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  1. Collaborative Articles
  2. Music, Sound Effects and Copyrights

Unless the music and/or sound effects you wish to use for your production are in the public domain, you will need to secure the right to use it from the person or entity that holds the copyright. Doing something at home for a few friends is ok, but anything done in a theatre, even at school or church, is almost always considered a public performance.

As far as "fair use for education" for all of you at schools, colleges, and universities goes, don't just assume you can use the music/fx. Check! My music theory teacher passed out copies he made of sheet music for us to sing (which was copyrighted) and said the only reason he could make copies legallly was because it was for educational purposes and he didn't copy the whole song (we got the first two pages, he didn't copy page three).

I checked with the person who is in charge of securing the rights to the music we use and here is her advice:

Start with ascap and search the database. Enter song title, composer or anything else you know and some info should pop up. Make sure it's not public domain because then it's free to use. Sometimes you can go to major publishers (Warner/Chappell, EMI, MPL, etc.) and search on their sites to see if they're the publisher. Each publisher has itis own way of doing things but one thing to know is that there is no set rate for securing rights. Basically, you bid. If you've never gotten rights before, you can't use a previous rate as a first offer so you'll probably have to submit all the pertinent show info (type of use, length, live show, vocals, orchestra, movement, venue, ticket price, show dates, etc.). Warner/Chappell has a pretty good form to fill out and send in.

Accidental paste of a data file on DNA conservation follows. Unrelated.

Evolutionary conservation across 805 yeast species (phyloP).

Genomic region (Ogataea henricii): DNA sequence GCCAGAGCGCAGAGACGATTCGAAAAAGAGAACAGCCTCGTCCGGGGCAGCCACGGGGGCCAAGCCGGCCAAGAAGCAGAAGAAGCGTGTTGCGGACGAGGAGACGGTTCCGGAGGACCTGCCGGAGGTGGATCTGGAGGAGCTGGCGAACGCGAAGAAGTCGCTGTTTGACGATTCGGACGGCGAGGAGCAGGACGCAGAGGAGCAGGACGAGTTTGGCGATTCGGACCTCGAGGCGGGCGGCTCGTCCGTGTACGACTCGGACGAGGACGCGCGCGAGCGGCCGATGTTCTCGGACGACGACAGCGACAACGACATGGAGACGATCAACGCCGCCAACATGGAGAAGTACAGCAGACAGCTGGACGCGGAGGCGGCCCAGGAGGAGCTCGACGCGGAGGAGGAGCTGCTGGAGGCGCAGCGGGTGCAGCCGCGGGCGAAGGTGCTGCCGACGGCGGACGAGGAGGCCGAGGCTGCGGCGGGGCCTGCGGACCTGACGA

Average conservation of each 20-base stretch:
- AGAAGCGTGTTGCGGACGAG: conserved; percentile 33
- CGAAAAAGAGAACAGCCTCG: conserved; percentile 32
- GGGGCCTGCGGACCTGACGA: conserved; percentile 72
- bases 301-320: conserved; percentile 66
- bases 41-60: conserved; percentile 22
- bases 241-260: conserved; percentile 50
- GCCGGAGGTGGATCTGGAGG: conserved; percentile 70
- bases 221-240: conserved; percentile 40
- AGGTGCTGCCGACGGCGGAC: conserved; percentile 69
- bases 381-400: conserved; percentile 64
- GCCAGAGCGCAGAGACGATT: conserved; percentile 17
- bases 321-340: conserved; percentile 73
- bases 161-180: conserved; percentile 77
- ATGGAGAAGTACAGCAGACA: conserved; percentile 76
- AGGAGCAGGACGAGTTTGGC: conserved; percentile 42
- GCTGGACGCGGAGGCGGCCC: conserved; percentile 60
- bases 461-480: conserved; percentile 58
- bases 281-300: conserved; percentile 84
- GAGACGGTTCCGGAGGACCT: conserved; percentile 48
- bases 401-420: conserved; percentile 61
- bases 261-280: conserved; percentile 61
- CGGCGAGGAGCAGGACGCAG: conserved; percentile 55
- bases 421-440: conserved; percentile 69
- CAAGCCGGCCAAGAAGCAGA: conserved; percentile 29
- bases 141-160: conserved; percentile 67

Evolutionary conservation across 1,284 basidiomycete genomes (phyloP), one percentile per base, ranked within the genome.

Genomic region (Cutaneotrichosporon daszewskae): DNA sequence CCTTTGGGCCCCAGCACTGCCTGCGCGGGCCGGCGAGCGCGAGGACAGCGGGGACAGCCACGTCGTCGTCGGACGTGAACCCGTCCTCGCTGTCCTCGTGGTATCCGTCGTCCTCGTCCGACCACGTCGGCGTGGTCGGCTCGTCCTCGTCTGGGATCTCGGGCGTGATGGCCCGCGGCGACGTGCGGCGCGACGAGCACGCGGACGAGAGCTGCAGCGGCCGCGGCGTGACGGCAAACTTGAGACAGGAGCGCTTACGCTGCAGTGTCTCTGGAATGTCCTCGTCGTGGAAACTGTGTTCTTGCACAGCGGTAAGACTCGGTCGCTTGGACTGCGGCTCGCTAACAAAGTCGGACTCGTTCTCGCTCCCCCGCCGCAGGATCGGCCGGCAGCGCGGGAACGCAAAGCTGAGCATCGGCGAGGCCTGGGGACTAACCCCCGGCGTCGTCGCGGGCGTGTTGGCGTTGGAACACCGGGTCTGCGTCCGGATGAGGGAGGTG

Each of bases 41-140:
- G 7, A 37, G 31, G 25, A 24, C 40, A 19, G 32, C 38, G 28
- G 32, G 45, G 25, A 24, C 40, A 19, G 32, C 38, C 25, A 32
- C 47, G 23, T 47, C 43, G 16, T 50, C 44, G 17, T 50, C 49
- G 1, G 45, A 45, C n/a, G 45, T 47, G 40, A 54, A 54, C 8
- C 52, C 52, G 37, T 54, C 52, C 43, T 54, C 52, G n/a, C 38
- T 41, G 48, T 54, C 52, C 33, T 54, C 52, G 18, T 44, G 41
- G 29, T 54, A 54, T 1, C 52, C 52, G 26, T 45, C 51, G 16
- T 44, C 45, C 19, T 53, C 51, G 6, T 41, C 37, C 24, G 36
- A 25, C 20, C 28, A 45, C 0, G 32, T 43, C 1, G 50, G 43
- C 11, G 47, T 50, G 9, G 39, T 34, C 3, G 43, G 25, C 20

This info is for live performances (grand rights) only. Any rights for CDs, recordings, TV, movies are done through another agency such as Harry Fox. Remember, the price isn't set in stone. We've paid everything from $250.00 to $5,000 for a song. I once got a price down from $10,000 to $250.00 based on the argument of prior rates, non-profit venue, etc.

Hope this helps...


Bear in mind, we're securing the rights for our orchestra to perform the music, not to play the music off of a CD, etc. So you may want to go here for assistance as well.


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Hey, up to the day he died (a couple of years ago), Bobby "Boris" Pickett got a check in the mail every time a radio station played "Monster Mash." And Gene Autry's estate still gets paid when they play "Rudolph, the Red Nosed Reindeer." ;)

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